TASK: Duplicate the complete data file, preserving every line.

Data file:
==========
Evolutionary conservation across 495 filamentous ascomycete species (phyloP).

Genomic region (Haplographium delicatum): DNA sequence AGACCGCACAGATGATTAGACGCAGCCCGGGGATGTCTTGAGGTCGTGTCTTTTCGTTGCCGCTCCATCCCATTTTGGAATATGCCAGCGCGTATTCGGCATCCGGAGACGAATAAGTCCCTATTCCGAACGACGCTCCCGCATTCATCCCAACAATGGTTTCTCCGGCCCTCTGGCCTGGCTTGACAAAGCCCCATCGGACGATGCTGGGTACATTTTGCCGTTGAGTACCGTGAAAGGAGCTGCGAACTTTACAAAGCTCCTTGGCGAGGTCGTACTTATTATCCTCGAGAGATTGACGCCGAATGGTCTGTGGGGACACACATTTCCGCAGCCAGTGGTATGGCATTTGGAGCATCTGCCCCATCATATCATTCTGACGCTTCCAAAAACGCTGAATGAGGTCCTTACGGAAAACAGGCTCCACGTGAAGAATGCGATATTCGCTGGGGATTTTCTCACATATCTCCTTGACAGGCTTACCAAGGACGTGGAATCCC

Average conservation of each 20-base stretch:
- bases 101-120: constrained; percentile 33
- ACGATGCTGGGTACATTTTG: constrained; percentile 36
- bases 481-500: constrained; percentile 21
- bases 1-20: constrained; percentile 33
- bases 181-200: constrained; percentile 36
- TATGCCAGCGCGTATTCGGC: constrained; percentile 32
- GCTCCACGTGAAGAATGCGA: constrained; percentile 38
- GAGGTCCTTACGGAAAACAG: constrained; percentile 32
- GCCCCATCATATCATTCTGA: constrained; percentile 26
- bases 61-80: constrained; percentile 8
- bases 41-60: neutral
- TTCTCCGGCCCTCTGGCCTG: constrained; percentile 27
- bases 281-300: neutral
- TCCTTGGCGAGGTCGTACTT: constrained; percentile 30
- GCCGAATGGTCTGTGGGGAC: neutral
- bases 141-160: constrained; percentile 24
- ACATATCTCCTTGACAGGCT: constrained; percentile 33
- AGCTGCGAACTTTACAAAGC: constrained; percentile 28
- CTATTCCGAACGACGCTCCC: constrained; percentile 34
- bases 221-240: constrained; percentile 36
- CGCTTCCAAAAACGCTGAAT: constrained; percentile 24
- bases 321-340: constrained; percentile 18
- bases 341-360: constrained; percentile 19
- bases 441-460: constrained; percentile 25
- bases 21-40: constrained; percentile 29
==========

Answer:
Evolutionary conservation across 495 filamentous ascomycete species (phyloP).

Genomic region (Haplographium delicatum): DNA sequence AGACCGCACAGATGATTAGACGCAGCCCGGGGATGTCTTGAGGTCGTGTCTTTTCGTTGCCGCTCCATCCCATTTTGGAATATGCCAGCGCGTATTCGGCATCCGGAGACGAATAAGTCCCTATTCCGAACGACGCTCCCGCATTCATCCCAACAATGGTTTCTCCGGCCCTCTGGCCTGGCTTGACAAAGCCCCATCGGACGATGCTGGGTACATTTTGCCGTTGAGTACCGTGAAAGGAGCTGCGAACTTTACAAAGCTCCTTGGCGAGGTCGTACTTATTATCCTCGAGAGATTGACGCCGAATGGTCTGTGGGGACACACATTTCCGCAGCCAGTGGTATGGCATTTGGAGCATCTGCCCCATCATATCATTCTGACGCTTCCAAAAACGCTGAATGAGGTCCTTACGGAAAACAGGCTCCACGTGAAGAATGCGATATTCGCTGGGGATTTTCTCACATATCTCCTTGACAGGCTTACCAAGGACGTGGAATCCC

Average conservation of each 20-base stretch:
- bases 101-120: constrained; percentile 33
- ACGATGCTGGGTACATTTTG: constrained; percentile 36
- bases 481-500: constrained; percentile 21
- bases 1-20: constrained; percentile 33
- bases 181-200: constrained; percentile 36
- TATGCCAGCGCGTATTCGGC: constrained; percentile 32
- GCTCCACGTGAAGAATGCGA: constrained; percentile 38
- GAGGTCCTTACGGAAAACAG: constrained; percentile 32
- GCCCCATCATATCATTCTGA: constrained; percentile 26
- bases 61-80: constrained; percentile 8
- bases 41-60: neutral
- TTCTCCGGCCCTCTGGCCTG: constrained; percentile 27
- bases 281-300: neutral
- TCCTTGGCGAGGTCGTACTT: constrained; percentile 30
- GCCGAATGGTCTGTGGGGAC: neutral
- bases 141-160: constrained; percentile 24
- ACATATCTCCTTGACAGGCT: constrained; percentile 33
- AGCTGCGAACTTTACAAAGC: constrained; percentile 28
- CTATTCCGAACGACGCTCCC: constrained; percentile 34
- bases 221-240: constrained; percentile 36
- CGCTTCCAAAAACGCTGAAT: constrained; percentile 24
- bases 321-340: constrained; percentile 18
- bases 341-360: constrained; percentile 19
- bases 441-460: constrained; percentile 25
- bases 21-40: constrained; percentile 29